Category Archives: #CTuntold

The Connection Between Elizabeth Freeman and Theodore Sedgwick.

Mum Bett was born a slave in 1742, and worked  in Colonel John Ashley’s house in Sheffield, Massachusetts. Ashley was a local leader, a merchant and very prominent in his community. He was also married to Hannah Ashley. Mum Bet was born a slave and was owned by the Ashley residence for 40 years. One day, Hannah Ashley struck and hit Bet in the face with a burning shovel. This badly scarred her face. After the incident, she decided she was going to use her natural rights, that “all men are born free and equal,” and fight for her freedom.

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John Ashley’s House

She later became the first African American slave to be free in the state of Massachusetts. She then went to Stockbridge to Theodore Sedgwick’s household. Sedgwick was an attorney and a lawyer, and agreed to help Mum Bett in her freedom suit fight. How did Mum Bet know that Theodore Sedgwick would help her though? After research, the answer has been found. Theodore Sedgwick used to live in Sheffield Massachusetts and knew John Ashley. They were both very prominent and wealthy in the community. Actually, Sedgwick often visited the Ashley home along with a group of men who put together the Sheffield Resolves. The Sheffield resolves, in short

was a Colonial American petition against British tyranny and manifesto for individual rights, drawn up as a series of resolves approved by the Town of Sheffield, Massachusetts, on January 12, 1773 and printed in The Massachusetts Spy, Or, Thomas’s Boston Journal on February 18, 1773. It is said that the meeting took place in the Colonel John Ashley House” (Document 2).

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Drawing of Mum Bett

Sedgwick and Ashley sat together in the Ashley’s living room and agreed on a petition against their individual rights, yet Ashley still had multiple slaves working for his family. This is what most New England families stood for. They believed they should rebel against the British, and fight for their lives yet they were still enslaving other humans who should have also had those rights. Sedgwick believed in natural rights for African Americans, while Ashley did not. This may be because of his education and upbringing.

Sedgwick was born in West Hartford, Connecticut and was born into an immigrant ancestor family. He attended Yale College, where he studied law. Although he did not finish, he “read law” with Mark Hopkins. Mark Hopkins was an American educator and later went on to be the president of Williams College. Sedgwick was surrounded by liberal teachings. He understood the difficulty of being an immigrant because of his family. His relative, Robert Sedgwick actually came over on the “Truelove” boat in 1635. He studied at very liberal colleges and learned from liberal teachers, like Mark Hopkins.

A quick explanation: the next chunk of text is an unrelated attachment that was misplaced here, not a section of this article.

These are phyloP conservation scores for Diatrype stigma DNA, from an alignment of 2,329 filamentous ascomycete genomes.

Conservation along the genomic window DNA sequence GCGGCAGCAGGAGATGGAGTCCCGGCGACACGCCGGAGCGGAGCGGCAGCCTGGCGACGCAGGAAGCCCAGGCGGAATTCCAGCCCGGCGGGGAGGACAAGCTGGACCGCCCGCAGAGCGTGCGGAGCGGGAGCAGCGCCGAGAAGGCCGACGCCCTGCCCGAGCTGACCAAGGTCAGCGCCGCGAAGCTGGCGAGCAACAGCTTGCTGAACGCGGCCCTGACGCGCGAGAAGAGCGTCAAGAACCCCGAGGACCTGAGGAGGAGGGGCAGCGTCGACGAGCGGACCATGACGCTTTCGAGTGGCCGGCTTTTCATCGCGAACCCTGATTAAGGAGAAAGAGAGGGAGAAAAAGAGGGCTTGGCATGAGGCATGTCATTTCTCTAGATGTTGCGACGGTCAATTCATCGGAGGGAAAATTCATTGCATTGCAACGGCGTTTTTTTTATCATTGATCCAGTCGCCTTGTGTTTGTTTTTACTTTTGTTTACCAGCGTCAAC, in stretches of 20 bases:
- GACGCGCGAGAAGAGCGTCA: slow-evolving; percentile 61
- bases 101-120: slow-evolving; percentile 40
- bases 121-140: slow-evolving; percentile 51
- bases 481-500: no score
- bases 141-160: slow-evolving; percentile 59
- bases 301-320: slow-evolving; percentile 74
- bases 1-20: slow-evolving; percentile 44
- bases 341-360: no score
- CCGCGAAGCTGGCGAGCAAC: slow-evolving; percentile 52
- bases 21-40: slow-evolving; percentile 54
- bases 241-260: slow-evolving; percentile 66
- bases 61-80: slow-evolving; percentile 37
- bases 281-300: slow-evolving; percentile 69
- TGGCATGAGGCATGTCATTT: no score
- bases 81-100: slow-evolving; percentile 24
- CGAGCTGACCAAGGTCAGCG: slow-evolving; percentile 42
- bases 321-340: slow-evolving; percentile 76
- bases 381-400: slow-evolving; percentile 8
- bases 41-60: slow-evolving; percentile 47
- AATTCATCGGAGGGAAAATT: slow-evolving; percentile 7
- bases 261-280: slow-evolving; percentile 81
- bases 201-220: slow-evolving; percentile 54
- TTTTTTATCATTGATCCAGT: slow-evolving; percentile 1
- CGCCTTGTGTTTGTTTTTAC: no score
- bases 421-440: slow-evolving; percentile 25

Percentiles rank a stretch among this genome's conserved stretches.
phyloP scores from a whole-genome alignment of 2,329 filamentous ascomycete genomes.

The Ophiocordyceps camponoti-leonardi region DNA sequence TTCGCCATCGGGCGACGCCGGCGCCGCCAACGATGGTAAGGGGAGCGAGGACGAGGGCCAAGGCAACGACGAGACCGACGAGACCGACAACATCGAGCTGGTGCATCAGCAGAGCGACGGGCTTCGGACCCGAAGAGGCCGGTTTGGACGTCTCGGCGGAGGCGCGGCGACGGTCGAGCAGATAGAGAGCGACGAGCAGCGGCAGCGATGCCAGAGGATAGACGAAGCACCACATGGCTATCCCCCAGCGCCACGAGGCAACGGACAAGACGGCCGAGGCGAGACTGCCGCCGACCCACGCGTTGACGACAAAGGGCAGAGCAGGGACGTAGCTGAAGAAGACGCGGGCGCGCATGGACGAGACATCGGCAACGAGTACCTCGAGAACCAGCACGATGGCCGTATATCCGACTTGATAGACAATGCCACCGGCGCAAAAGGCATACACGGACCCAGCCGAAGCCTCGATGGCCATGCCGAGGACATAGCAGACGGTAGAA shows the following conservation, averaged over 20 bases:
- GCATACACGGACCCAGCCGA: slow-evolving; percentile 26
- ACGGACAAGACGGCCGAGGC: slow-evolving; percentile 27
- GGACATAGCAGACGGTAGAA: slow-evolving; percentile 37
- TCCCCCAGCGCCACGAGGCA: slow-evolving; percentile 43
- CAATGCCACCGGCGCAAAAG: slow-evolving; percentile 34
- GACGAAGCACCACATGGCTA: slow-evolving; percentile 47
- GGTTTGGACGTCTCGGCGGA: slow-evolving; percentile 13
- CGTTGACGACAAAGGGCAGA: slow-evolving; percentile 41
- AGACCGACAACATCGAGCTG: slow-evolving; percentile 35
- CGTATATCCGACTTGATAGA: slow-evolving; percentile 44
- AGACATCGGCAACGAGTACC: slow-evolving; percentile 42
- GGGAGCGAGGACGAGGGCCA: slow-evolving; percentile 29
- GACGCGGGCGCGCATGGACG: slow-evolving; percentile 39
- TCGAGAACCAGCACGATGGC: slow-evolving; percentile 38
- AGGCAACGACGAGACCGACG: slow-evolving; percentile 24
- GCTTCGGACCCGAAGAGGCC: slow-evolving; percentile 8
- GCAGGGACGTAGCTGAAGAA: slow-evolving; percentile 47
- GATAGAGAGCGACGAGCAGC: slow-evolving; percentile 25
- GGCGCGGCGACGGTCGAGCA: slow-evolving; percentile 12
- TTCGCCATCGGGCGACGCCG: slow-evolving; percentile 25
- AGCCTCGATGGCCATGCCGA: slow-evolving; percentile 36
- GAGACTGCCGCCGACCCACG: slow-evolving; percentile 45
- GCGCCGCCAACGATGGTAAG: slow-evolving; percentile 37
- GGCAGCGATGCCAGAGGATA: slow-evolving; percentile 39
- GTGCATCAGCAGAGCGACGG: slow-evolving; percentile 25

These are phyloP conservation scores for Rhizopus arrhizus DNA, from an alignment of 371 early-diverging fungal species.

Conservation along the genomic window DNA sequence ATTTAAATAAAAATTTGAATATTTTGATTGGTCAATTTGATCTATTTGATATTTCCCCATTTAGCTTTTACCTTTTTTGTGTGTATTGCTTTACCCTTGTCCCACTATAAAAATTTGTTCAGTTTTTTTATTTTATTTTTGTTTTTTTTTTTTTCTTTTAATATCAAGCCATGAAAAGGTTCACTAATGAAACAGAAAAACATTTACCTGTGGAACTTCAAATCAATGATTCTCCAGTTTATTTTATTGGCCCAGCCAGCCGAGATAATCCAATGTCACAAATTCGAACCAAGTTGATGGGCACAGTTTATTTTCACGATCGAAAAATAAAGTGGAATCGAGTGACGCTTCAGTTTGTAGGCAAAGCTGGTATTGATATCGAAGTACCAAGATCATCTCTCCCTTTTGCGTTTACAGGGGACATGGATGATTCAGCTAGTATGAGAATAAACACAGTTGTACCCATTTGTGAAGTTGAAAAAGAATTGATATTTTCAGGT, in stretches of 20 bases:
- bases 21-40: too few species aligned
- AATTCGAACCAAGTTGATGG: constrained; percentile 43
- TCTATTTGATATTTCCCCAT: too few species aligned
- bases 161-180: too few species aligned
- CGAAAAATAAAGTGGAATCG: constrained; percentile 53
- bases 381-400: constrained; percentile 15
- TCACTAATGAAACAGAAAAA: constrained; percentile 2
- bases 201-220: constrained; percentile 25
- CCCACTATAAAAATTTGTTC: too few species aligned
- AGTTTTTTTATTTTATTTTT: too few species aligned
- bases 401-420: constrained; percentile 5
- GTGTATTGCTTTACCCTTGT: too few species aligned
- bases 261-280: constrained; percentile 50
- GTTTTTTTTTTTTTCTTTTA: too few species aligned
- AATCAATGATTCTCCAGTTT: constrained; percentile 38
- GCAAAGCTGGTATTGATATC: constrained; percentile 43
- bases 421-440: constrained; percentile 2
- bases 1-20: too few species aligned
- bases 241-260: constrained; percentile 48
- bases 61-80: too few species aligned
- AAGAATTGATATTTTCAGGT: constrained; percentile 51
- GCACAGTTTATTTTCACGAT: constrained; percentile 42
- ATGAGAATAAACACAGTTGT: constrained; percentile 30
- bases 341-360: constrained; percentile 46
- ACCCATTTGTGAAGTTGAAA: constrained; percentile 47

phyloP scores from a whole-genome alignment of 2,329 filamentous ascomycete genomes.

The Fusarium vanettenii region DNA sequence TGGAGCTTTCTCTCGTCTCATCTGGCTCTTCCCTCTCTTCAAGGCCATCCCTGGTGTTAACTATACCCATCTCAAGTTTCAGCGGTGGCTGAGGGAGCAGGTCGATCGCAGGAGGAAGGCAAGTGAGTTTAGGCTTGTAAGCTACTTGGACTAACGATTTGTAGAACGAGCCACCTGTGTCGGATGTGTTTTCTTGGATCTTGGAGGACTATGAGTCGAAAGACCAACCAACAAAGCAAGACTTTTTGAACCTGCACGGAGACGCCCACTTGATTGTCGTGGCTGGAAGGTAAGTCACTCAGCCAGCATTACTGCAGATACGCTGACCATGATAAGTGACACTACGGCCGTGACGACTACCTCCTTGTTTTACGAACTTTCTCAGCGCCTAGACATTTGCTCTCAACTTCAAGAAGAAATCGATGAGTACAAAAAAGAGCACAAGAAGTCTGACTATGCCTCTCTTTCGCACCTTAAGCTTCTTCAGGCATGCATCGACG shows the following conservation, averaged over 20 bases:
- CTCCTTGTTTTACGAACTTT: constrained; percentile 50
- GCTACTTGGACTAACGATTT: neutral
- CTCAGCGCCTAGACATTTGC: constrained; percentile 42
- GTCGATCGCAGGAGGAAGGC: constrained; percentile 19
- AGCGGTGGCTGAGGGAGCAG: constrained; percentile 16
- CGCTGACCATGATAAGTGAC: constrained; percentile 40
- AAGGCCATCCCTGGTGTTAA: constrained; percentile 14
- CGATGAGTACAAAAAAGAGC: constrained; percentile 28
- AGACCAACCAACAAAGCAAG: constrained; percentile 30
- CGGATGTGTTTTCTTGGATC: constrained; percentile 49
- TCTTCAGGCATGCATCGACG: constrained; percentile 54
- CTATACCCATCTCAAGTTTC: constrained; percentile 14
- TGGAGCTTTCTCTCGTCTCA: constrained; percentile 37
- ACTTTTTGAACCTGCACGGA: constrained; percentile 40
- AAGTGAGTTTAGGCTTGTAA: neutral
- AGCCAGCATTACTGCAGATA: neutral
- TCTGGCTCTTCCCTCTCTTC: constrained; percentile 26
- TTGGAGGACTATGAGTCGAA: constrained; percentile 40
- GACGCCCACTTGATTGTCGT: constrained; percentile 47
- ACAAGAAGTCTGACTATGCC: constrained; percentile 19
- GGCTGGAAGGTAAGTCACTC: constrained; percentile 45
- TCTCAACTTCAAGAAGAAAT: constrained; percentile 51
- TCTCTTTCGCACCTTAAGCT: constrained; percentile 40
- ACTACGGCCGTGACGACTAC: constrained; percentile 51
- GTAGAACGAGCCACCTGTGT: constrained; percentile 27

Ashley, on the other hand, also attended Yale to study law but did not finish. Instead, he took a different path and settled for being a town merchant instead. He spent ten years in the military at first, and became very prominent in his town. He later became one of the town lawyers.

These two men had very different upbringings, making them different in many ways. This infers that is why they have different opinions about African American rights. Mum Bet was working during one of their meetings, and happened to overhear the part about natural rights. She knew Sedgwick and what he stood for, which is why she had the confidence to knock on his door that day.

After a successful court case and a mark in history, a friendship between Theodore and Mum Bett  bloomed. After Bett won her freedom she changed her name to Elizabeth Freeman and tried to start a new life. The problem was, trying to build a life as the only free African American women in Western Massachusetts became very challenging. In her words, trying to live in a racist world was close to impossible. Elizabeth decided to turn to Sedgwick for help again. Considering their wonderful friendship, Sedgwick hired Freeman to work for his family.

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Elizabeth Freeman’s Grave

They built her a home on their property, so she could raise her daughter. Elizabeth worked for their family for the rest of her life. She died in Stockbridge December 28, 1829 and was buried in the Stockbridge cemetery. She actually was buried in the Sedgwick family’s part of the cemetery because they really did consider her one of their own.

 

 

 

 

Places:  “Colonel John Ashley House,” 2017.

http://www.thetrustees.org/places-to-visit/berkshires/ashley-house.html

 

Documents: Sjc. “The Mum Bett Case.” Court System. N.p., 09 Dec. 2013. Web. 23 May 2017.<http://www.mass.gov/courts/court-info/sjc/edu-res-center/abolition/abolition-4-gen.html&gt;.

“Sheffield Declaration (1773).” Constitution Society: Everything Needed to Decide Constitutional Issues. N.p., n.d. Web. 23 May 2017. <http://www.constitution.org/bcp/sheffield_declaration.html&gt;.

Cori Urban | Special to The Republican. “Favorite Place: Ashley House in Sheffield Tells Stories of Landowners, Slaves Who Lived There.” Masslive.com. Masslive.com, 17 Sept. 2012. Web. 23 May 2017. <http://www.masslive.com/entertainment/index.ssf/2012/09/favorite_place_ashley_house_in.html&gt;.

Sedgwick, Dennis. SEDGWICK.ORG – Major General Robert Sedgwick (1613 – 1656). N.p., n.d. Web. 23 May 2017. <http://www.sedgwick.org/na/families/robert1613/sedgwick-robert1613.html>.

 

Book: Rudolph, Frederick. Mark Hopkins and the Log: Williams College, 1836-1872. New Haven, CT: Yale UP, 1957. Print.

Digging into Richard Fortune’s Whole Story Part II

Ancestry.com, 1 of 3 Images

Ancestry.com 2 of 3